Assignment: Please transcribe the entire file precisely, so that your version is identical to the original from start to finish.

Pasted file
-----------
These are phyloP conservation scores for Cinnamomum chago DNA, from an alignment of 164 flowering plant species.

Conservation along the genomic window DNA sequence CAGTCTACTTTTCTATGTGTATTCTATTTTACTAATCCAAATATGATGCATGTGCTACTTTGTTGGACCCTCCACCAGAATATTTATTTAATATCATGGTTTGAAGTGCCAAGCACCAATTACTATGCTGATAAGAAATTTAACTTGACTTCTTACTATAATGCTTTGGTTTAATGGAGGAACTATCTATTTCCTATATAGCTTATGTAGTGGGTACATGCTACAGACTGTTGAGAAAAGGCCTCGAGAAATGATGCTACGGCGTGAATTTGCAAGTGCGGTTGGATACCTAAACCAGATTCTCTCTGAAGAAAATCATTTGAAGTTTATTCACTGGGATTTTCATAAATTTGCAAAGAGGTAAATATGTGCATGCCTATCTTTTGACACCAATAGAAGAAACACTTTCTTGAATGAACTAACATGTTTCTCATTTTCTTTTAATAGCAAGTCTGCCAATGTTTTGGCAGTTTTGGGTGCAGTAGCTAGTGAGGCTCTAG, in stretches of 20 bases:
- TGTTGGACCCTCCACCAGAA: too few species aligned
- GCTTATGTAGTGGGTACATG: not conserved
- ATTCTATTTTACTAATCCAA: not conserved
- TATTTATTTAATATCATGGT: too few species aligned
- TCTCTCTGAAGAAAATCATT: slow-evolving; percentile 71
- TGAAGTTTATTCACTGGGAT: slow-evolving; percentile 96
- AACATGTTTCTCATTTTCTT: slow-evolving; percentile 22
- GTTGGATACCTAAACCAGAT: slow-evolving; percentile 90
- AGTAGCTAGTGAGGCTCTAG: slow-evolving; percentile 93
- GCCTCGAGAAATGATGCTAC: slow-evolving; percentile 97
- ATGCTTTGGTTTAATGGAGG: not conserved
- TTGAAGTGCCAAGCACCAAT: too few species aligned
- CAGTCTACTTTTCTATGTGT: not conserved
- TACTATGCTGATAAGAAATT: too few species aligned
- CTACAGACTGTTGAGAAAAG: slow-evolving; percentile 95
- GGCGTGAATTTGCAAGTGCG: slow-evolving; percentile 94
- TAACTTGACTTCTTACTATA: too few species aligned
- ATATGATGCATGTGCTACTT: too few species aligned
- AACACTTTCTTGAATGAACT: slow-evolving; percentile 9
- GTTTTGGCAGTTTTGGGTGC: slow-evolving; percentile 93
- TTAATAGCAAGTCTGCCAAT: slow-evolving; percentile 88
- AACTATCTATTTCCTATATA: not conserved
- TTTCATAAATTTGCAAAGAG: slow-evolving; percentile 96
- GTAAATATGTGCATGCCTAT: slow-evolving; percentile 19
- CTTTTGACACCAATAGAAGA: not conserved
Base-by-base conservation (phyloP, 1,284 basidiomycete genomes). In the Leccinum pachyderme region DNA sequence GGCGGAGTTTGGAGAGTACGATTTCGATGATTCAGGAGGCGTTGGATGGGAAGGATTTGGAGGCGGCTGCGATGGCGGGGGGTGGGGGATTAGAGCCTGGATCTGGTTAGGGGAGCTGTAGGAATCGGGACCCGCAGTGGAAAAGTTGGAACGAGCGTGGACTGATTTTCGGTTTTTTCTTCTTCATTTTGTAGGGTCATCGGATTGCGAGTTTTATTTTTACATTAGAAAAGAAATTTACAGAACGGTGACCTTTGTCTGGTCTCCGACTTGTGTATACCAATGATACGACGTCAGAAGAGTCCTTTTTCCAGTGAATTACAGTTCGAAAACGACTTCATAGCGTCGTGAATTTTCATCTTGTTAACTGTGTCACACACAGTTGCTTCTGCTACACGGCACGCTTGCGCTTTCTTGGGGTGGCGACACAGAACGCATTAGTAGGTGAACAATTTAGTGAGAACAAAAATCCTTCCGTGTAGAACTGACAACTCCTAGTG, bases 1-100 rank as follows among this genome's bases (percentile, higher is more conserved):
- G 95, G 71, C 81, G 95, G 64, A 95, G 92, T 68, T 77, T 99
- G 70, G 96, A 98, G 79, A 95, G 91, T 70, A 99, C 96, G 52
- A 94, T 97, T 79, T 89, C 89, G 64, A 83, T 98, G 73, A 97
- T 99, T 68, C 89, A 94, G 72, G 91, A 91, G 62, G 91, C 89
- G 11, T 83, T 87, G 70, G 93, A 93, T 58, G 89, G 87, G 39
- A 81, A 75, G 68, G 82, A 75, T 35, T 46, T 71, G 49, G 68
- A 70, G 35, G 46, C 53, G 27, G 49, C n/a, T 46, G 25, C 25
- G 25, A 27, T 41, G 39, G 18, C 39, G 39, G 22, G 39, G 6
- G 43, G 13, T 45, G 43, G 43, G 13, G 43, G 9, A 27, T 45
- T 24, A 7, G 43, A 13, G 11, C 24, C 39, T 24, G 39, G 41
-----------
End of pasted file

These are phyloP conservation scores for Cinnamomum chago DNA, from an alignment of 164 flowering plant species.

Conservation along the genomic window DNA sequence CAGTCTACTTTTCTATGTGTATTCTATTTTACTAATCCAAATATGATGCATGTGCTACTTTGTTGGACCCTCCACCAGAATATTTATTTAATATCATGGTTTGAAGTGCCAAGCACCAATTACTATGCTGATAAGAAATTTAACTTGACTTCTTACTATAATGCTTTGGTTTAATGGAGGAACTATCTATTTCCTATATAGCTTATGTAGTGGGTACATGCTACAGACTGTTGAGAAAAGGCCTCGAGAAATGATGCTACGGCGTGAATTTGCAAGTGCGGTTGGATACCTAAACCAGATTCTCTCTGAAGAAAATCATTTGAAGTTTATTCACTGGGATTTTCATAAATTTGCAAAGAGGTAAATATGTGCATGCCTATCTTTTGACACCAATAGAAGAAACACTTTCTTGAATGAACTAACATGTTTCTCATTTTCTTTTAATAGCAAGTCTGCCAATGTTTTGGCAGTTTTGGGTGCAGTAGCTAGTGAGGCTCTAG, in stretches of 20 bases:
- TGTTGGACCCTCCACCAGAA: too few species aligned
- GCTTATGTAGTGGGTACATG: not conserved
- ATTCTATTTTACTAATCCAA: not conserved
- TATTTATTTAATATCATGGT: too few species aligned
- TCTCTCTGAAGAAAATCATT: slow-evolving; percentile 71
- TGAAGTTTATTCACTGGGAT: slow-evolving; percentile 96
- AACATGTTTCTCATTTTCTT: slow-evolving; percentile 22
- GTTGGATACCTAAACCAGAT: slow-evolving; percentile 90
- AGTAGCTAGTGAGGCTCTAG: slow-evolving; percentile 93
- GCCTCGAGAAATGATGCTAC: slow-evolving; percentile 97
- ATGCTTTGGTTTAATGGAGG: not conserved
- TTGAAGTGCCAAGCACCAAT: too few species aligned
- CAGTCTACTTTTCTATGTGT: not conserved
- TACTATGCTGATAAGAAATT: too few species aligned
- CTACAGACTGTTGAGAAAAG: slow-evolving; percentile 95
- GGCGTGAATTTGCAAGTGCG: slow-evolving; percentile 94
- TAACTTGACTTCTTACTATA: too few species aligned
- ATATGATGCATGTGCTACTT: too few species aligned
- AACACTTTCTTGAATGAACT: slow-evolving; percentile 9
- GTTTTGGCAGTTTTGGGTGC: slow-evolving; percentile 93
- TTAATAGCAAGTCTGCCAAT: slow-evolving; percentile 88
- AACTATCTATTTCCTATATA: not conserved
- TTTCATAAATTTGCAAAGAG: slow-evolving; percentile 96
- GTAAATATGTGCATGCCTAT: slow-evolving; percentile 19
- CTTTTGACACCAATAGAAGA: not conserved
Base-by-base conservation (phyloP, 1,284 basidiomycete genomes). In the Leccinum pachyderme region DNA sequence GGCGGAGTTTGGAGAGTACGATTTCGATGATTCAGGAGGCGTTGGATGGGAAGGATTTGGAGGCGGCTGCGATGGCGGGGGGTGGGGGATTAGAGCCTGGATCTGGTTAGGGGAGCTGTAGGAATCGGGACCCGCAGTGGAAAAGTTGGAACGAGCGTGGACTGATTTTCGGTTTTTTCTTCTTCATTTTGTAGGGTCATCGGATTGCGAGTTTTATTTTTACATTAGAAAAGAAATTTACAGAACGGTGACCTTTGTCTGGTCTCCGACTTGTGTATACCAATGATACGACGTCAGAAGAGTCCTTTTTCCAGTGAATTACAGTTCGAAAACGACTTCATAGCGTCGTGAATTTTCATCTTGTTAACTGTGTCACACACAGTTGCTTCTGCTACACGGCACGCTTGCGCTTTCTTGGGGTGGCGACACAGAACGCATTAGTAGGTGAACAATTTAGTGAGAACAAAAATCCTTCCGTGTAGAACTGACAACTCCTAGTG, bases 1-100 rank as follows among this genome's bases (percentile, higher is more conserved):
- G 95, G 71, C 81, G 95, G 64, A 95, G 92, T 68, T 77, T 99
- G 70, G 96, A 98, G 79, A 95, G 91, T 70, A 99, C 96, G 52
- A 94, T 97, T 79, T 89, C 89, G 64, A 83, T 98, G 73, A 97
- T 99, T 68, C 89, A 94, G 72, G 91, A 91, G 62, G 91, C 89
- G 11, T 83, T 87, G 70, G 93, A 93, T 58, G 89, G 87, G 39
- A 81, A 75, G 68, G 82, A 75, T 35, T 46, T 71, G 49, G 68
- A 70, G 35, G 46, C 53, G 27, G 49, C n/a, T 46, G 25, C 25
- G 25, A 27, T 41, G 39, G 18, C 39, G 39, G 22, G 39, G 6
- G 43, G 13, T 45, G 43, G 43, G 13, G 43, G 9, A 27, T 45
- T 24, A 7, G 43, A 13, G 11, C 24, C 39, T 24, G 39, G 41